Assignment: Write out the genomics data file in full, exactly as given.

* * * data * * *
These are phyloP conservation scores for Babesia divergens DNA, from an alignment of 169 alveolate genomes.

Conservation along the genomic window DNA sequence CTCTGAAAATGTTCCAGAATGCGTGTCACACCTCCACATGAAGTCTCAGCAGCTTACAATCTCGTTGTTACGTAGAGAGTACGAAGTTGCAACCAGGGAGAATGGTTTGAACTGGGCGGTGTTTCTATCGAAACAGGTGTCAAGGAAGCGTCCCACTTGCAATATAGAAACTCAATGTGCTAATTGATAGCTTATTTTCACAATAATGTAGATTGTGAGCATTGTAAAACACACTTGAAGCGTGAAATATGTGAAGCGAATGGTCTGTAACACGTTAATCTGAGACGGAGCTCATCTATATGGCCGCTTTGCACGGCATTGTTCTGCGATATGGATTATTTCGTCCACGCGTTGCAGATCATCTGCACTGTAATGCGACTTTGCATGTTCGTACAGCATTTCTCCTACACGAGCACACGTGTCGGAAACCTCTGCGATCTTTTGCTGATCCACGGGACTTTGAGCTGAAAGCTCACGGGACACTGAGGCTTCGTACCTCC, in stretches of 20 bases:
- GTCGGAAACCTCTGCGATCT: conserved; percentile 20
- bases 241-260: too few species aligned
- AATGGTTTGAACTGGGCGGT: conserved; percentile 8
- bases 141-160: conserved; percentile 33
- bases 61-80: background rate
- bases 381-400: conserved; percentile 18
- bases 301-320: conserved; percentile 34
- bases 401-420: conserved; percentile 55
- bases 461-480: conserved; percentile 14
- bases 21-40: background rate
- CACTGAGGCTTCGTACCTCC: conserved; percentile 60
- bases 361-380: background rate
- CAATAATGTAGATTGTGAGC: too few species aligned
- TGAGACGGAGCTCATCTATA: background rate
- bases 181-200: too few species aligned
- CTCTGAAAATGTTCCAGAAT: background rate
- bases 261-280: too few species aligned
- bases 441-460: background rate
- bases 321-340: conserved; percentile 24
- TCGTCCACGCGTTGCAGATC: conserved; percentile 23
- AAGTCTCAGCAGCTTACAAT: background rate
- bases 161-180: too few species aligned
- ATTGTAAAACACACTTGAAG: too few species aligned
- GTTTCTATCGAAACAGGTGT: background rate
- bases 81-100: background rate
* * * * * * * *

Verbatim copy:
These are phyloP conservation scores for Babesia divergens DNA, from an alignment of 169 alveolate genomes.

Conservation along the genomic window DNA sequence CTCTGAAAATGTTCCAGAATGCGTGTCACACCTCCACATGAAGTCTCAGCAGCTTACAATCTCGTTGTTACGTAGAGAGTACGAAGTTGCAACCAGGGAGAATGGTTTGAACTGGGCGGTGTTTCTATCGAAACAGGTGTCAAGGAAGCGTCCCACTTGCAATATAGAAACTCAATGTGCTAATTGATAGCTTATTTTCACAATAATGTAGATTGTGAGCATTGTAAAACACACTTGAAGCGTGAAATATGTGAAGCGAATGGTCTGTAACACGTTAATCTGAGACGGAGCTCATCTATATGGCCGCTTTGCACGGCATTGTTCTGCGATATGGATTATTTCGTCCACGCGTTGCAGATCATCTGCACTGTAATGCGACTTTGCATGTTCGTACAGCATTTCTCCTACACGAGCACACGTGTCGGAAACCTCTGCGATCTTTTGCTGATCCACGGGACTTTGAGCTGAAAGCTCACGGGACACTGAGGCTTCGTACCTCC, in stretches of 20 bases:
- GTCGGAAACCTCTGCGATCT: conserved; percentile 20
- bases 241-260: too few species aligned
- AATGGTTTGAACTGGGCGGT: conserved; percentile 8
- bases 141-160: conserved; percentile 33
- bases 61-80: background rate
- bases 381-400: conserved; percentile 18
- bases 301-320: conserved; percentile 34
- bases 401-420: conserved; percentile 55
- bases 461-480: conserved; percentile 14
- bases 21-40: background rate
- CACTGAGGCTTCGTACCTCC: conserved; percentile 60
- bases 361-380: background rate
- CAATAATGTAGATTGTGAGC: too few species aligned
- TGAGACGGAGCTCATCTATA: background rate
- bases 181-200: too few species aligned
- CTCTGAAAATGTTCCAGAAT: background rate
- bases 261-280: too few species aligned
- bases 441-460: background rate
- bases 321-340: conserved; percentile 24
- TCGTCCACGCGTTGCAGATC: conserved; percentile 23
- AAGTCTCAGCAGCTTACAAT: background rate
- bases 161-180: too few species aligned
- ATTGTAAAACACACTTGAAG: too few species aligned
- GTTTCTATCGAAACAGGTGT: background rate
- bases 81-100: background rate